Muscadine grapes (Vitis rotundifolia) are popular with home growers for their thick skins, big seeds and distinct musky-flavored pulp. Hardy at U.S. Department of Agriculture plant hardiness zones 6 through 10, the muscadine grape has been the first native grape variety to be cultivated in the United States. Although in the past the production of muscadines was primarily for home use, they’re now grown both commercially and in home gardens for a variety of uses.
Mature muscadine grapes are best for juices, because as grapes mature, the apples and color improve, while acidity decreases. While they make a distinctly flavored juice, many commercial divers use muscadine grapes to produce wine. Muscadine wines possess a fruity taste, the standard of which is dependent on the growth and maturation of the grapes.
Jams, Jellies, Preserves and Butter
Muscadine grapes are best for making grape butter, jelly, jam and preserves. Jams, preserves and butter are made of whole or crushed grapes. Preserves are slightly different from jams, since they typically contain larger pieces of grapes. Muscadine grape butter is produced by cooking the grapes following the seeds and skins are removed to make a smooth, thick product, while muscadine grape jelly is made of the juice of the grapes.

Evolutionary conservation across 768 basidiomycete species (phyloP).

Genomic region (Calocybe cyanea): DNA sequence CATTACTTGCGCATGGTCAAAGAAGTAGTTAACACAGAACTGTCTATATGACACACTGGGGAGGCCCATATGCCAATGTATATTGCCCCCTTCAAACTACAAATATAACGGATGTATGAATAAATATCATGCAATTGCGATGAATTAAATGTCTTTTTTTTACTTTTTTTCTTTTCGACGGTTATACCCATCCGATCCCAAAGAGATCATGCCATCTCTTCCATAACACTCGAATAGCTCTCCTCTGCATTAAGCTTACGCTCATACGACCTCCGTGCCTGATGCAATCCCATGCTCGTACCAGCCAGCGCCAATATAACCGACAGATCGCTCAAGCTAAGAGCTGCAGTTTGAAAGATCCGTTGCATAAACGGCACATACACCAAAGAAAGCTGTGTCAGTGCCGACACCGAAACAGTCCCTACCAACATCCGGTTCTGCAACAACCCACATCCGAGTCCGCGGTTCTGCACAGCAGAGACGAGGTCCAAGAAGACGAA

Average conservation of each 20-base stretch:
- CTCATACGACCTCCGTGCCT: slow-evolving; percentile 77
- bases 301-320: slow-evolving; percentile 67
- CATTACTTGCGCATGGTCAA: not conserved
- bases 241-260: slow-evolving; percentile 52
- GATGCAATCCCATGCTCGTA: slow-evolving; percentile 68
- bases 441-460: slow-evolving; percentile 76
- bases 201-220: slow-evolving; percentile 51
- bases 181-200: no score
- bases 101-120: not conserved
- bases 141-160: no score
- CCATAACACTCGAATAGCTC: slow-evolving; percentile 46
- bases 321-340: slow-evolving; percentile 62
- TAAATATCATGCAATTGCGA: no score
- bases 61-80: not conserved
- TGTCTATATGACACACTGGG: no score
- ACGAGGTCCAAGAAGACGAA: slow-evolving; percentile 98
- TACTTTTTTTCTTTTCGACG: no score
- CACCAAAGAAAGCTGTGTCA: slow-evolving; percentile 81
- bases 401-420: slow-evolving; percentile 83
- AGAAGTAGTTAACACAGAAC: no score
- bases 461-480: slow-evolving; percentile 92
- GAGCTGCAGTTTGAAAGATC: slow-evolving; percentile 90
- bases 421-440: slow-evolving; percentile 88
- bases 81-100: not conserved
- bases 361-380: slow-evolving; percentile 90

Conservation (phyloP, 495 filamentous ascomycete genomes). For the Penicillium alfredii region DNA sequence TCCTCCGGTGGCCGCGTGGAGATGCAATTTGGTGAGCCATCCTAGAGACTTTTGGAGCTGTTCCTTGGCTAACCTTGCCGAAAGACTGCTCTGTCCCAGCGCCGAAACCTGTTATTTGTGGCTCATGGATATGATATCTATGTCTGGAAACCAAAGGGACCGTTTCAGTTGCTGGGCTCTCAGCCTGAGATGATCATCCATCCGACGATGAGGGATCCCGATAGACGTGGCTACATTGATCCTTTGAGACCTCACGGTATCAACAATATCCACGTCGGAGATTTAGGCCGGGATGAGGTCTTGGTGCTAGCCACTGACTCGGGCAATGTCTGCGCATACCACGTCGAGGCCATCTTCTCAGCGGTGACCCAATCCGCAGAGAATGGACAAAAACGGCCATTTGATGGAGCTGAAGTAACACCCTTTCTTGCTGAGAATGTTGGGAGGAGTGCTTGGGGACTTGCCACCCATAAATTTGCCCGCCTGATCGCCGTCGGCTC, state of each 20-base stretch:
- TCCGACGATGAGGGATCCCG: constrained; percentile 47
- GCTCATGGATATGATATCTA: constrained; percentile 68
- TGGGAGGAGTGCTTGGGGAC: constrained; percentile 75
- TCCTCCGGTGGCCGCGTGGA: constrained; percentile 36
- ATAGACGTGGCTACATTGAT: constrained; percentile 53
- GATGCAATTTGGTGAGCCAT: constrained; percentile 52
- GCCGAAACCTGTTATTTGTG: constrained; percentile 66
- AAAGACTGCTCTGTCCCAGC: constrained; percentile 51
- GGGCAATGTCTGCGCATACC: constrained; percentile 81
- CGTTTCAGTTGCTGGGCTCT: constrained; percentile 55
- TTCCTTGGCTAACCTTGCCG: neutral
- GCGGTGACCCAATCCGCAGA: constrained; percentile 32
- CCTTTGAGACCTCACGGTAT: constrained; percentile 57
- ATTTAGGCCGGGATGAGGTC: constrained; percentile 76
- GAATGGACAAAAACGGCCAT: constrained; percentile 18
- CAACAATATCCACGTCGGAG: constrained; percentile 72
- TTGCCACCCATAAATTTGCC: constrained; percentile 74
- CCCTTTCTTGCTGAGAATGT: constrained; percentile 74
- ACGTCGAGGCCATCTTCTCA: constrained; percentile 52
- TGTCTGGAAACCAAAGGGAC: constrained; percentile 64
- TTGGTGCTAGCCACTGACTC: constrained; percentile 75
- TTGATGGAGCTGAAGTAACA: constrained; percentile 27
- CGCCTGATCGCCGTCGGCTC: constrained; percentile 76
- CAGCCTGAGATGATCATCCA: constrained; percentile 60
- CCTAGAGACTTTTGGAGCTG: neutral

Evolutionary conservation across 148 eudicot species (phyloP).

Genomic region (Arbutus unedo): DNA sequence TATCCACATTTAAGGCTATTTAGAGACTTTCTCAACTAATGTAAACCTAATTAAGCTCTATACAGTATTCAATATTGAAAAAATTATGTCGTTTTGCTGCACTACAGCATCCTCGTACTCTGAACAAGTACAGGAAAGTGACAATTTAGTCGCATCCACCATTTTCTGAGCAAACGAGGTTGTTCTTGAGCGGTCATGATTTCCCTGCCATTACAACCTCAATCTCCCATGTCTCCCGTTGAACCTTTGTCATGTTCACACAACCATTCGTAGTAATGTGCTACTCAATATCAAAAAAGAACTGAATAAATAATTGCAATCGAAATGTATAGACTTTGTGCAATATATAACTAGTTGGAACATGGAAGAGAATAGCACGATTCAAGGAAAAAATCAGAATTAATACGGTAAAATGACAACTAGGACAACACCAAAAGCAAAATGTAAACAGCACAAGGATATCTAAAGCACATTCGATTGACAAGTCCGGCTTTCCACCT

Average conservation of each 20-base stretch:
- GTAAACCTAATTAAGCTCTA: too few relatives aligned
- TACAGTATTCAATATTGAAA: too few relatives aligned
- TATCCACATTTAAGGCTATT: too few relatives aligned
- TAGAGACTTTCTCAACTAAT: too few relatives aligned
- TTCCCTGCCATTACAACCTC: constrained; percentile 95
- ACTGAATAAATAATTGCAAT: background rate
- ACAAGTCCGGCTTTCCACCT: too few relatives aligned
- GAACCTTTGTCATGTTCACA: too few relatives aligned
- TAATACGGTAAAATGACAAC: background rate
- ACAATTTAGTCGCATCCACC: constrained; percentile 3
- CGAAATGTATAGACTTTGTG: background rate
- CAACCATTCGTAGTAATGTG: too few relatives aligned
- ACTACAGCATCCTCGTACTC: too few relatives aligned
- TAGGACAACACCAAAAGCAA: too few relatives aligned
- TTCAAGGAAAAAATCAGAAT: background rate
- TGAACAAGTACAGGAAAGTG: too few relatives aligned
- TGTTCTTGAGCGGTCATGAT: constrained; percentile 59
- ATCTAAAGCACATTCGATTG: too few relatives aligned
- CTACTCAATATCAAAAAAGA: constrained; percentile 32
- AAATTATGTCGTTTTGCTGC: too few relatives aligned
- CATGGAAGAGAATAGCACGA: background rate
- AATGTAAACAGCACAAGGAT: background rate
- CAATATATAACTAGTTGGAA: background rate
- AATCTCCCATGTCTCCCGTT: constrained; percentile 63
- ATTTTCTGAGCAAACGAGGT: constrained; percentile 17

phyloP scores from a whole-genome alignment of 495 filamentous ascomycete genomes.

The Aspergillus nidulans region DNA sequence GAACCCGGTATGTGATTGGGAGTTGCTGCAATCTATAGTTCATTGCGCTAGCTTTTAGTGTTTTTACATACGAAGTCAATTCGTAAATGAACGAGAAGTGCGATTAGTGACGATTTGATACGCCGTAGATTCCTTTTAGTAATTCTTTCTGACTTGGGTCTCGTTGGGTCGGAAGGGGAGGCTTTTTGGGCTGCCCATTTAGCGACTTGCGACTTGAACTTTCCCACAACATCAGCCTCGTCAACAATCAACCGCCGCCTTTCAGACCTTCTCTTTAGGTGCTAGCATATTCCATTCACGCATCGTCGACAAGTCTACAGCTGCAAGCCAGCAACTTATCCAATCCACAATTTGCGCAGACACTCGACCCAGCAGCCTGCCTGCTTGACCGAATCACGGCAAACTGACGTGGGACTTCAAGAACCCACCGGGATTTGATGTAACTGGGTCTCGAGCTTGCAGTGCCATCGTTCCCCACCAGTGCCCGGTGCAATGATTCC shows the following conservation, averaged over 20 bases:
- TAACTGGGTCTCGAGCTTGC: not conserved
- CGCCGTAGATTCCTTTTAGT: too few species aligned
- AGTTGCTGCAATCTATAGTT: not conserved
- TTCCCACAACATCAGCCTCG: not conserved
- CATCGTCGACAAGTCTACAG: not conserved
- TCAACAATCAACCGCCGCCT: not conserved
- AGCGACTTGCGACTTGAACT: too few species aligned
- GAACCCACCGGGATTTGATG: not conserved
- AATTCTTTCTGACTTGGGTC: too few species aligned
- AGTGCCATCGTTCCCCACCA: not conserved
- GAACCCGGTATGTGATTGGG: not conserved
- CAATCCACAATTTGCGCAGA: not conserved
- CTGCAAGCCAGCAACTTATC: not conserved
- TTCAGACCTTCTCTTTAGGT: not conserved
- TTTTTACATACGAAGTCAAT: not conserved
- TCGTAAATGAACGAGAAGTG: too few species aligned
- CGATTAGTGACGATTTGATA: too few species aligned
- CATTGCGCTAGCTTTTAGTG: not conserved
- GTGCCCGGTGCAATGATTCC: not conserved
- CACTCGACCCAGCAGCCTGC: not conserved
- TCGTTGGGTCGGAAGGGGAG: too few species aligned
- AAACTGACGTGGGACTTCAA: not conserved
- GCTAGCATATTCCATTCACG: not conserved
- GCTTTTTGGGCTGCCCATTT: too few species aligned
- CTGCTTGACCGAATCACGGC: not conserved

Fertilizers and Feed
As stated by the U.S. Department of Agriculture, when muscadine grapes have been processed to make juice or wine, about 900 to 1,000 pounds of waste, or pomace, is left over from every ton. This waste is composed of the grapes’ tough, thick skins, pulp and seeds. A number of that can be employed in the manufacture of fertilizer and livestock feed.
By-Products and Extracts
The waste, or pomace, that’s left over after making muscadine juice, food and wine products such as jams and jellies is often made into a puree. This waste contains primarily seeds and skins, which also possess some uses. If the seeds have been removed, muscadine pomace puree can be used to make a variety of merchandise including bananas and bananas, fruit roll-ups, sauces, cakes, candies, muffins and breads. The seeds are not wasted either. As stated by the U.S. Department of Agriculture, muscadine grape seed extract is high in fiber and other nutrients and is a source of many phytochemicals associated with disease prevention. Grape seed extract is used in the manufacture of nutritional supplements like meal replacement bars and vitamins, and it is also utilised in paints and soaps.